Transit to Ladakh


Due to its importance for the military the road is now in pretty good shape. Most parts are paved and you should expect unpaved stretches mainly around the high passes. This does not mean that travel is without risks: landslides and falling rocks do occur and while the authorities do their best to remove the obstacle as quickly as possible you may have to wait for hours or even until the next day. There are two areas where water flows across the highway forming several fords. The first one is right in the middle between Darcha and Putseo and the second one is about 15km north of the Baralacha pass. It is advisable to pass these areas early in the day before the sun gets a chance to melt the surface of the glaciers above and raise the water level.

You will need to spend one night somewhere. There are a few hotels in the regional capital, Keylong. Fixed tent camps can be found around Jispa and Sarchu. Roadside stalls (dhabas) offer food and drink and are scattered along the road. Some even offer a stay overnight on the mattresses inside. Most of these services are only available during the summer months; this might be subject to change with the opening of the Rohtang tunnel.

If you are not well accustomed to the altitude it is a good idea to stretch the travel a bit and acclimatize yourself first before continuing. Beyond the Rohtang pass (3978m) you will travel across three more passes: Baralacha (4890m), Lachulung (5065m) and Tanglung (5328m).

Although no special permits are required for this road you will encounter several checkpoints where passports will be inspected and/or drivers have to pay a fee. In summer several bus companies offer daily services between Manali and Leh. They spend the night at either Keylong or Sarchu.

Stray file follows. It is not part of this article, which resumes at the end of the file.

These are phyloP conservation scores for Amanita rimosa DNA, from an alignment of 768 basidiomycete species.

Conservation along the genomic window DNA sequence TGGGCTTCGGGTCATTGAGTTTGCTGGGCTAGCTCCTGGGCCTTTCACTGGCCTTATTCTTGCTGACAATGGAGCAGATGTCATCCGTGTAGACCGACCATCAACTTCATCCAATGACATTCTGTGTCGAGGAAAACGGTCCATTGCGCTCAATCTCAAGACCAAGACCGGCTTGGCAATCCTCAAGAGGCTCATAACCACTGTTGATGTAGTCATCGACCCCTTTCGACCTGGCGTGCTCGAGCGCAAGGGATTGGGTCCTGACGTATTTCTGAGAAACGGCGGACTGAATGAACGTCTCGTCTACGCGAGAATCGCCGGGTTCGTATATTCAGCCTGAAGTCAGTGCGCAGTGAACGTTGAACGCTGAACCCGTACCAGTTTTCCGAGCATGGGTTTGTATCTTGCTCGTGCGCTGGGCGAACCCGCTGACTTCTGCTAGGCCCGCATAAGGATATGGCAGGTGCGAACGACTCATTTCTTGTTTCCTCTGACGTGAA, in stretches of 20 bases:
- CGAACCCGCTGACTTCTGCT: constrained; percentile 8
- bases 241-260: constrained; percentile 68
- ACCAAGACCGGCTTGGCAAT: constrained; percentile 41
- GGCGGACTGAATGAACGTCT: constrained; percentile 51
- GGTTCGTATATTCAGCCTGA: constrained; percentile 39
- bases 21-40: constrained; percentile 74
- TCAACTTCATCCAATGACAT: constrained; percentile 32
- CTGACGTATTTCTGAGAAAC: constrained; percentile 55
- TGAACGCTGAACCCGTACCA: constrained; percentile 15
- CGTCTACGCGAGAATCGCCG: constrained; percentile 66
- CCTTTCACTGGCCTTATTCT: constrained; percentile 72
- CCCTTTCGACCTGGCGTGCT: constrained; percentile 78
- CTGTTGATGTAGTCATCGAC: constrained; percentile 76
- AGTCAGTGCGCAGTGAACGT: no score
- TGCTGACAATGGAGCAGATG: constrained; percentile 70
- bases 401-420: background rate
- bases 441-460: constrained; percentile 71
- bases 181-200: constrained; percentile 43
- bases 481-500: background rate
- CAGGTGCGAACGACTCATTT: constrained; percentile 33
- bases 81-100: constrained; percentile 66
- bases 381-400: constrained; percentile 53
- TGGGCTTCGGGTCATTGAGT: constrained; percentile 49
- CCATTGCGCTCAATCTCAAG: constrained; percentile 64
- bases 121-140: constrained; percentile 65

Access to Spiti

View of Chandra River near the Kanzum pass.

To enjoy the unspoiled beauty of Spiti enter from Manali via Rohtang and Kunzum La. The high-altitude desert landscape with virtually no civilisation till Kunzum La is a sight to behold. There is a bus service from Manali to Kaza subject to weather conditions (open passes), check with Himachal Roadways at Manali. After crossing the Rohtang pass (two hour drive from Manali) one is away from civilization until entering Spiti via the Kunzum pass, six to eight hours away. On the way one may encounter construction crews working on road or power projects and two small roadside eating places. The first one is at Chhatru with a government guesthouse and four shops where you can get an Indian meal which consists of roti (bread), rice, vegetables and dal (lentils). Sometimes they also offer sandwiches and non-vegetarian dishes. This is the last place to stock mineral water and soft-drinks. The other place, Batal is one hour further down the road offering a very basic Indian meal. Both places are summer settlements which only operate during the tourism season. The highest point on the road is the snow-covered Kunzum pass (14931 ft), nearly five hours from Rohtang pass, with a breathtaking view of Shigri Glacier. The entire journey and the landscape are a photographer’s paradise. Be aware that the poor and mostly unsurfaced road within Lahaul is often subject to flooding and impacted by falling rocks and thus unsuitable for small cars.

On the way just before the climb of Kunzum La (La means mountain pass) starts at Batal, the road splits for Chandra Tal (approx 10 km/2-3 hours), where basic camping facilities are available. If you have time, this lake deserves a visit especially during full moon.

Coming down from Kunzum La you occasionally encounter signs of civilization as you pass through the first villages of Spiti. At the entrance to the first one, Lossar, there is a police post which registers every car entering or leaving Spiti.

On these roads, distances do not count. The duration of your drive will be determined by road conditions and landscape - which will force numerous breaks. No mobile connectivity is available till Kaza which has only BSNL connectivity. (as of 2009-10)

Unless one is on shoe string budget, it is advisable to hire a SUV from Manali. Nearly all tour operators provide service, prices fluctuate so do bargain and ask for a deal with accommodation at Kaza and other places you intend to visit in the valley. Insist on an experienced local driver from the valley as he will know the weather and topography. Also ensure that the SUV is in good condition.